This article by Candy Sarikonda, Monarch Watch Conservation Specialist and Wild Ones Member, tells the story of how a wide-ranging partnership came together to restore native habitat for monarchs and other wildlife at an archery club in Michigan. Habitat restoration benefits much more than just monarchs; it helps diverse wildlife and can bring organizations and people together.
"Why don't you come to our club? We'll teach you how to fling a few arrows." That's how it all started.
Three years ago, Patrick Hogan of Tomahawk Archers posted a request for milkweed seed on Facebook. The archery club, located on 43 acres in Temperance, MI, has an oil pipeline running through club property. Mr. Hogan was interested in planting milkweed along the pipeline with local Boy Scout troops. He was in need of seed and plants, and planting guidance. I long had an interest in learning archery. "Sure, I'll come fling a few arrows," I said.
During our first visit to the club my family joined club members and their families for a presentation by Rob Mies of the Organization for Bat Conservation. After a family lesson in archery we walked out of the clubhouse, straight into the forest.
The club is situated in the Oak Openings, a globally rare ecosystem on par with the Everglades. I instantly recognized the conservation value of the property. Fringed gentian, hairy puccoon, wild columbine, round-headed bush clover, blazing star, pussy toes, trillium, elderberry--natives too numerous to name were present. Many of these natives are important nectar sources for monarchs. A Pileated Woodpecker had recently been found nesting on the property, the first one seen in the county in 100 years. Eastern box turtles made the club their home, along with salamanders, raptors, and countless butterfly and moth species.
The property was a gem. But Mr. Hogan knew it needed help. Buckthorn had taken over the property. He was well aware how harmful this was for wildlife, reducing biodiversity and damaging the ecosystem. There was also the pipeline right-of-way and a hillside in need of a native planting. He asked if I knew anyone who could help. You bet I did.
An incredible partnership came together to make the native hillside and pipeline plantings possible, including several MJV partners. Tomahawk officers, Mr. Hogan and I began making plans to restore the property. My fellow Wild Ones members and Nature Conservancy staff joined Tomahawk members, and planted a native prairie seed mix on the hillside just outside the clubhouse doors. Wild Ones collected seed from Tomahawk, which was added to seed purchased from Naturally Native Nursery to create the seed mix. Toledo Metroparks supplied plugs of dense blazing star for a low swale. Monarch Watch supplied common and swamp milkweed for the hillside and pipeline through a grant from the Natural Resources Defense Council. Enbridge agreed to adjust their mowing schedule to allow the natives to go to seed on the pipeline.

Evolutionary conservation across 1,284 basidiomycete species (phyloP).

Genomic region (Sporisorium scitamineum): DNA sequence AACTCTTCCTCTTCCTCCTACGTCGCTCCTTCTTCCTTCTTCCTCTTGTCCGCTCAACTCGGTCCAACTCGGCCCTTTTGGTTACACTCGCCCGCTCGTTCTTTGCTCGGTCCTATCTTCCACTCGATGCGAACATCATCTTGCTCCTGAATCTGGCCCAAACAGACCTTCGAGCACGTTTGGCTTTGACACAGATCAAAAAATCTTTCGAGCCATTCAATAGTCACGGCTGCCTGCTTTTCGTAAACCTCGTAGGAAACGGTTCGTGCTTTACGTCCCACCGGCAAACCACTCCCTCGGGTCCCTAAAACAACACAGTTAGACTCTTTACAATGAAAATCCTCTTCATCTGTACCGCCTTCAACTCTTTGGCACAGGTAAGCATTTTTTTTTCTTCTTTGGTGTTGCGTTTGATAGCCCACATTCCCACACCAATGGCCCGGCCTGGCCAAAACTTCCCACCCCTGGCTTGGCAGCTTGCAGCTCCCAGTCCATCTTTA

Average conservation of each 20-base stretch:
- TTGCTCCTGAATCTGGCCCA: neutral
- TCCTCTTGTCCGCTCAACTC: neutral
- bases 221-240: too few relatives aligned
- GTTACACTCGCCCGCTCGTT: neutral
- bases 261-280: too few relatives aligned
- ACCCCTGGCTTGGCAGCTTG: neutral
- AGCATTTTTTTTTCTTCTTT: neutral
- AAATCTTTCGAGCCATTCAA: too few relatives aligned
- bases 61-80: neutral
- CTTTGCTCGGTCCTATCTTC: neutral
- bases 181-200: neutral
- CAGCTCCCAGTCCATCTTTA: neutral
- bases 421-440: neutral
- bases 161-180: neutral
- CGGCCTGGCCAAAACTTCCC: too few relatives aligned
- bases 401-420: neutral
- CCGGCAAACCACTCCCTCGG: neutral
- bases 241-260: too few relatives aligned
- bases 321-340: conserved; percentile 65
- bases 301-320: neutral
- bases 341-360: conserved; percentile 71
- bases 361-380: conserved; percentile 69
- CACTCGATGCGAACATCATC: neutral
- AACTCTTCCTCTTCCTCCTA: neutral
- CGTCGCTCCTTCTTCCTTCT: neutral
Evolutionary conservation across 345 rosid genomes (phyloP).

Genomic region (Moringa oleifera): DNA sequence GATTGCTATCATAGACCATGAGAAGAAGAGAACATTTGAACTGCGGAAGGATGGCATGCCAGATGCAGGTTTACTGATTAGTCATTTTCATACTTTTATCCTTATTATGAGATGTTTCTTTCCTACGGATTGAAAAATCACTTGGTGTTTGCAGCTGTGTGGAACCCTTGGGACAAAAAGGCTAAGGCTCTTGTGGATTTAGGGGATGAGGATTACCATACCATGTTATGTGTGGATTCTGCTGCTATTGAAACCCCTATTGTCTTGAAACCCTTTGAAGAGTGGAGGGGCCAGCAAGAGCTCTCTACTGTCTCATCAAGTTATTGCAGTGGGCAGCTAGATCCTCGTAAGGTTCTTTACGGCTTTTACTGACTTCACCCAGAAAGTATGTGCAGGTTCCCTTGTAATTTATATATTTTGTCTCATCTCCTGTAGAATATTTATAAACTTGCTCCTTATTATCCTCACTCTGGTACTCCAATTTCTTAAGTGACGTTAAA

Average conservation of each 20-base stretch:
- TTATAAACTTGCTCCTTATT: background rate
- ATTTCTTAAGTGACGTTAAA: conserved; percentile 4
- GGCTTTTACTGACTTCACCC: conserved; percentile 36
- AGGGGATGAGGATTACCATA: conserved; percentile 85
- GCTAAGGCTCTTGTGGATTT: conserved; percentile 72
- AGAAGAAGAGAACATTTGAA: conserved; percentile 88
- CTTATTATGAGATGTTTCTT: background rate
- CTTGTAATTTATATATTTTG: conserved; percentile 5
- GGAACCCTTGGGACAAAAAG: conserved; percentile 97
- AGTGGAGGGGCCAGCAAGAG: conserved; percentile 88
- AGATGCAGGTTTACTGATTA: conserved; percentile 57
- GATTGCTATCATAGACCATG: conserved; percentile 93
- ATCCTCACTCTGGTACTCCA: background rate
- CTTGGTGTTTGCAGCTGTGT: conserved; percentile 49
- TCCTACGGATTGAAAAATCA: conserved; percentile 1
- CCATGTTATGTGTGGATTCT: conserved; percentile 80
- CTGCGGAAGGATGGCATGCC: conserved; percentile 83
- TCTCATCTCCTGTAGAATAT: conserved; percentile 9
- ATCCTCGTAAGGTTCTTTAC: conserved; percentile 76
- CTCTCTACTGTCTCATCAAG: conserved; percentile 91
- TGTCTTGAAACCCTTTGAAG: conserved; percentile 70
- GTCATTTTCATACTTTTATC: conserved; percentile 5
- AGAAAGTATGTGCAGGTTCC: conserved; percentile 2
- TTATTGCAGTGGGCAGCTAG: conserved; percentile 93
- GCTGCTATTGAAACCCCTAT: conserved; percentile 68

Our efforts in creating native habitat on the pipeline and hillside generated interest in doing even more. Club members worked hard to cut down the buckthorn that had taken over areas of the property. But restoration of the entire property seemed an overwhelming prospect for the club membership alone, so in stepped another conservation partner, The Nature Conservancy.
Through a grant from the National Fish and Wildlife Foundation, TNC began work and cut down large stands of the buckthorn. Beneath these stands was a vast amount of wood debris and leaf litter that would likely prevent the native seed bank from germinating. It was time for the next step--a prescribed burn. This would remove excess wood, leaf litter and tick and mosquito breeding sites. It was a win-win for club members and wildlife. The Nature Conservancy and Tomahawk officers met with city officials, educating the public and garnering support for the burn. As a result of their efforts, a prescribed burn was conducted this spring on 30 acres of the club's property. Says Patrick Hogan, “I just appreciate when TNC, who works on high quality properties, comes out and says how impressed they are with our little patch. It makes you really want to restore the property.”
Wildflowers and milkweeds are already emerging, enhancing habitat for monarchs, pollinators and more. Warblers are moving through, and the forest and prairie are alive with song. A woodcock calls from the restored wet prairie. Mourning cloaks brush past archers as they walk the archery course. An eastern box turtle greeted a delighted Scout. Rare plants have been found, prompting several native plant tours led by area experts.
I walk the grounds now with my bow, proud of the people and partnerships that have made this place so special. Birds, butterflies and bows. It doesn't get any better.
Article from the Bedford News--Nature Conservancy Takes On Oak Openings Restoration in Temperance http://m.bedfordnow.com/article/20160515/NEWS/160519370
Oak Openings Region Green Ribbon Initiative http://oakopenings.org
Photos of hillside prairie planting at Tomahawk Archers https://www.flickr.com/photos/candy__kasey/albums/72157647462201056
Tomahawk Archers website http://www.tomahawkarchers.com
The Monarch Joint Venture is a national partnership of federal and state agencies, non-governmental organizations, and academic programs working together to conserve the monarch butterfly migration. The content in this article does not necessarily reflect the positions of all Monarch Joint Venture partners. Header photo by Patrick Hogan.